It used to be that someone could rip off someone else's idea and get away with it. But not anymore. Post your ripoff on the internet and someone will find it!!!! So be warned.
I usually write this kind of stuff down and then tear the paper up and throw it away. It helps to get it out and then be done with it. I want my blog to be a happy place where you just come to create and forget about the world. But today I gotta stray from that a bit because this thing happened to a friend of mine and my blood is still boiling over an hour after I found out about it. So here is my post:
I have to let you know that my heart is pounding with anger tonight as I learned that someone who reads my blog and has purchased class kits from me has reproduced a fellow instructor's ideas to present as her own for a class. You know who you are (since you read my blog and so be forewarned not to copy my stuff).
Not only did they rip the idea off, they had the gall to have submitted it to the manufacturer and have it posted as a class they will be teaching at a store in Utah. Two states, three states, a world away, on the internet it is all too easy to find out when someone is ripping off an idea.
I meant to come post about National Scrapbook Day after catching up on some email this evening. But I am just so livid at the idea of this woman stealing ideas that I just have to discuss it here.
This woman to whom I am referring came to California last fall to take some classes from local instructors. She presented herself as a scrapbook fan who wanted to get into it all–meet the instructors, try new product, check out all the stores. Well, one of those instructors, a dear friend of mine, has now seen that this woman took a project she made in the instructor's class and presented it as a class at a store several states away. She never said anything about teaching classes nor did she reveal that she was seeking to be an endorsed educator with a scrapbooking manufacturer. Who cares if it was “far away”– it is still wrong.
Scraplifting is one of those touchy subjects, coming up several times a month on forums like Scrapbook.com. I scraplift–who doesn't?! It is hard not to scraplift in some form because once you look at a magazine, a gallery, or idea book, you'll see ideas and techniques and those will just work their way into your mental toolbox, waiting for just the right page for you to use that idea on. Some person somewhere was the first to use a circle in the middle of their page and now everyone is doing it–somewhere the waters get muddy and it is hard to know who to give credit to as the original inspiration. But there is a BIG difference between scraplifting and ripping off ideas. And profiting from someone else'e idea is entirely TABOO.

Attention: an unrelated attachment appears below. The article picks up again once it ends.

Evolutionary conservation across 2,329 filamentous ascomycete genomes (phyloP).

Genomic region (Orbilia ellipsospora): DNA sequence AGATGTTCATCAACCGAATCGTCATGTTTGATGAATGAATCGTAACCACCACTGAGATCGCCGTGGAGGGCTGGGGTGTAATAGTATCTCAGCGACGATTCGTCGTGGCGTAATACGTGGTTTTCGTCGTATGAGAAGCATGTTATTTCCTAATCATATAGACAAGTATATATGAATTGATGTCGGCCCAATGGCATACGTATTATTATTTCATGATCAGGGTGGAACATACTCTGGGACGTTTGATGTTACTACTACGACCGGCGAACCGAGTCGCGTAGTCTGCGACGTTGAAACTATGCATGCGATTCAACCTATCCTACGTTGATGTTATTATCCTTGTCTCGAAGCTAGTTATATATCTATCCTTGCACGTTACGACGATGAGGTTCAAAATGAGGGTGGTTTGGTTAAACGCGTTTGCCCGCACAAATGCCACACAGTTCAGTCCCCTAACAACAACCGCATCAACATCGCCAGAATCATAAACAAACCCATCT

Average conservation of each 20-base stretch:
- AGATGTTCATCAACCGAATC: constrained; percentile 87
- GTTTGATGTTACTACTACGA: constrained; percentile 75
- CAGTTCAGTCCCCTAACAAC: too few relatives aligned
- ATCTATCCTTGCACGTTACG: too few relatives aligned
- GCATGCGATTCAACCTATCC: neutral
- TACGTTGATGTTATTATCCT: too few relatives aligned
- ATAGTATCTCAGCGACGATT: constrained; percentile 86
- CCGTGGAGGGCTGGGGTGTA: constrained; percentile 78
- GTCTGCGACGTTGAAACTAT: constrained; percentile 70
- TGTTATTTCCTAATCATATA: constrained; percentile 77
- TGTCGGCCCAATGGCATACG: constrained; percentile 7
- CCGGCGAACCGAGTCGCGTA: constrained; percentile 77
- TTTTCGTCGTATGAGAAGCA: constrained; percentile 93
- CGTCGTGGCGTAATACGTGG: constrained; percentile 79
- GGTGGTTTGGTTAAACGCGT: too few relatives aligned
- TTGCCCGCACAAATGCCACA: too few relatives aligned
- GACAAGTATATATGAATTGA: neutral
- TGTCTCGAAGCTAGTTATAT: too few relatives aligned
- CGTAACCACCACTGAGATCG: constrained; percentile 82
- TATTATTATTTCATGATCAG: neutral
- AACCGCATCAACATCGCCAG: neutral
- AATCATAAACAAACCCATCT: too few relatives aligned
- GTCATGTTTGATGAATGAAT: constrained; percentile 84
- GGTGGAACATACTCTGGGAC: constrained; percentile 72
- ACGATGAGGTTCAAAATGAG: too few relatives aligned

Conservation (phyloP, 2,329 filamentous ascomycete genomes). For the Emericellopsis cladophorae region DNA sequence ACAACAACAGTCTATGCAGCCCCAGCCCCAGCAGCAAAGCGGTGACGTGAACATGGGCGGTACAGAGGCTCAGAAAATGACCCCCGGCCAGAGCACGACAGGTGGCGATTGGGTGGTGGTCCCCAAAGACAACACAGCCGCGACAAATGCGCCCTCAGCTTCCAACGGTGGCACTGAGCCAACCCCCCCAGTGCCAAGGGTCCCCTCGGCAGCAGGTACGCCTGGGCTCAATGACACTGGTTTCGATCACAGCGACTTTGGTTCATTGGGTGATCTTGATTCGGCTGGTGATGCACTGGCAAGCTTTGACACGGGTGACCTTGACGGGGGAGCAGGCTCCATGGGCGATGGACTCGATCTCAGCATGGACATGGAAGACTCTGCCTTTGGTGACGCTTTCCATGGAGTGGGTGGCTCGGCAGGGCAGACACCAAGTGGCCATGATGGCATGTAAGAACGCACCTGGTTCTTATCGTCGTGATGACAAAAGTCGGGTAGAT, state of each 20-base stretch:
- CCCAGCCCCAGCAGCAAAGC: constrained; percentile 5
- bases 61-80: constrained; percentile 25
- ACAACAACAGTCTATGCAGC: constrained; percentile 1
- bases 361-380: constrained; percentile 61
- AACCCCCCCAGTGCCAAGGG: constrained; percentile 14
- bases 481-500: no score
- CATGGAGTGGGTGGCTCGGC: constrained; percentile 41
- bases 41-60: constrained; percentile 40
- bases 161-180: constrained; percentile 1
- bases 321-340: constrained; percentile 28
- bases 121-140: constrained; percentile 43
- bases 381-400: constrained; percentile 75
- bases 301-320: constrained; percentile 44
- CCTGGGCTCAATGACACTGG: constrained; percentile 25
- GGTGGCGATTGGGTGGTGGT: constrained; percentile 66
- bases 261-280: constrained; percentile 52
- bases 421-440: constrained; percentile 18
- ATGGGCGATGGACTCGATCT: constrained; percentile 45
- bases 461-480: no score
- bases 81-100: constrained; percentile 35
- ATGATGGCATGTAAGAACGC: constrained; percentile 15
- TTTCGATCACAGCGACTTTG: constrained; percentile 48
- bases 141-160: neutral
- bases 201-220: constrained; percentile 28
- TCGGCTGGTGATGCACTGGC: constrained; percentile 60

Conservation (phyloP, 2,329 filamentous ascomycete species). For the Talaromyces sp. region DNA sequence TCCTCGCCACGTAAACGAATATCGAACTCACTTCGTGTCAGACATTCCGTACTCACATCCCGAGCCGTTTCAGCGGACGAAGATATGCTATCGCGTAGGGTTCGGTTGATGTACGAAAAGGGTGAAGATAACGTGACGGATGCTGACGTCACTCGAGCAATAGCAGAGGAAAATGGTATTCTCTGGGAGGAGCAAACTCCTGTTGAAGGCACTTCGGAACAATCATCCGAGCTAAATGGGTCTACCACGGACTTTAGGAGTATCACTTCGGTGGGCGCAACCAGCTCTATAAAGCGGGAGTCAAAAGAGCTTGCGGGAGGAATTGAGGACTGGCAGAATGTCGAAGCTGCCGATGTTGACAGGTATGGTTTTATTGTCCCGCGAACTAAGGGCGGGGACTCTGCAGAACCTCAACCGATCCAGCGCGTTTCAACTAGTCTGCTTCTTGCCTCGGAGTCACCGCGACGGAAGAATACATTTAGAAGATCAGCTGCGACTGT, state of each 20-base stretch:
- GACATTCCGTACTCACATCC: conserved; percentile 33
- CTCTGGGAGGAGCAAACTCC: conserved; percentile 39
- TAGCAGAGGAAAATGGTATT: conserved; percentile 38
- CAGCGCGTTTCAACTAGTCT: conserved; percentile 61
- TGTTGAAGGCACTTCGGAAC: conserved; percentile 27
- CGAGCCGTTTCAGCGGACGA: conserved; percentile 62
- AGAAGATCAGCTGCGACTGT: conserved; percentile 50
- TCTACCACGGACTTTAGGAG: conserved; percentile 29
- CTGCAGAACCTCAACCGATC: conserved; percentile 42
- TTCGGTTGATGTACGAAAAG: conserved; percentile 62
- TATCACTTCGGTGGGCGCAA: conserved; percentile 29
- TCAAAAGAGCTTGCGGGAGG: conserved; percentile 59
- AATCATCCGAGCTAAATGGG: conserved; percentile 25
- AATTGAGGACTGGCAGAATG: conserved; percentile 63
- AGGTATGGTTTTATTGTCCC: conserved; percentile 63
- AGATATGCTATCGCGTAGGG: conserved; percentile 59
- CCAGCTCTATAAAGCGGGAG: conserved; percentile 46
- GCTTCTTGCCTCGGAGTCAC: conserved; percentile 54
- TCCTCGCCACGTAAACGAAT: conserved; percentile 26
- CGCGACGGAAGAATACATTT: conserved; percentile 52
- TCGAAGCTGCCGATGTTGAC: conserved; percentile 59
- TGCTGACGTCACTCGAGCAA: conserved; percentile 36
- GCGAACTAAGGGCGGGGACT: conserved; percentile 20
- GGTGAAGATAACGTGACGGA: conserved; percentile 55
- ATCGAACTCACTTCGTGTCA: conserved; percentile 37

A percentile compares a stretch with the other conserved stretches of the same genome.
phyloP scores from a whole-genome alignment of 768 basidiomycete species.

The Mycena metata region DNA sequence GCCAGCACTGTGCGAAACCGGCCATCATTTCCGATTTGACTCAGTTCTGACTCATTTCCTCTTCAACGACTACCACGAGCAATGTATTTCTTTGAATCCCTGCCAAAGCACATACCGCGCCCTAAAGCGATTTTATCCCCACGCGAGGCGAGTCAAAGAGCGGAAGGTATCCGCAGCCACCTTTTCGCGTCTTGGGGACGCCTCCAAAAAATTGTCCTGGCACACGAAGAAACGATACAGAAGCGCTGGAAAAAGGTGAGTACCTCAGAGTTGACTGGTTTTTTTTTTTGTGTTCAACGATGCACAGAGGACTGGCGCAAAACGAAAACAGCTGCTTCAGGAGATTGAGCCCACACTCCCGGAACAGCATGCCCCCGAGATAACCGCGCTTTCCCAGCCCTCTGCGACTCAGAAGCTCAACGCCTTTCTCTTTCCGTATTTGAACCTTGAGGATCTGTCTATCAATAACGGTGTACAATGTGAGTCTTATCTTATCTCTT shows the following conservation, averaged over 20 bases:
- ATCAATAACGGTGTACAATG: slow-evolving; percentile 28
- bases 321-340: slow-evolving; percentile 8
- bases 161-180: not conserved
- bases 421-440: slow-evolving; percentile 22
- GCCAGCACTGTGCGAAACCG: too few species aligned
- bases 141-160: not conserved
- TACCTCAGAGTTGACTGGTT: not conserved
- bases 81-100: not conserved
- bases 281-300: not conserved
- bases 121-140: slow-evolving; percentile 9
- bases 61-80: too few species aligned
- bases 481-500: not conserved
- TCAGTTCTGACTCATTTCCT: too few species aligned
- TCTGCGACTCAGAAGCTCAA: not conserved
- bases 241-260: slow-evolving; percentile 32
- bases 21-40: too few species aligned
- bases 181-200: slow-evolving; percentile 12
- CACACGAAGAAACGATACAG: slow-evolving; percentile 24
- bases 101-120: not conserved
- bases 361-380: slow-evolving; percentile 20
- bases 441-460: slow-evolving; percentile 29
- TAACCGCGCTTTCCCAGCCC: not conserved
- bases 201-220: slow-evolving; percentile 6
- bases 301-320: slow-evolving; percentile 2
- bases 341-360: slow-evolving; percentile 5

Let me illustrate what IS and IS NOT scraplifting (all in my never to be humble opinion, of course):
I see a row of buttons on a layout and think that is cool. I see a cluster of buttons on another page. Maybe I see buttons inside of the scallops on a scalloped border on a card. Next thing you know I do something with buttons on a page–maybe even put buttons inside of scallops. When I make my page I am not looking at another person's page/project and copying it–I just remember the cool ideas I saw for buttons and use one. This is NOT scraplifting in my opinion. The reason people put stuff out to be published, on a blog, in a mag, in a gallery, or in a book is to inspire others and to share our love for this craft. The idea is meant to be used!
I see a layout in a magazine and totally love it. I copy it exactly, referencing the layout in the magazine while I am making my page. This IS scraplifting. It is okay to scraplift–just give proper credit, for example: I was inspired by the layout by Jennifer Priest on page 34 of CK, April 2009… hey, I can dream.
I see that same layout and decided I want to change the color scheme completely, but I still follow the same basic layout, maybe substituting flowers for buttons and punching a border from paper instead of using stitching like they used in the original layout. This IS scraplifting. You still have to give credit.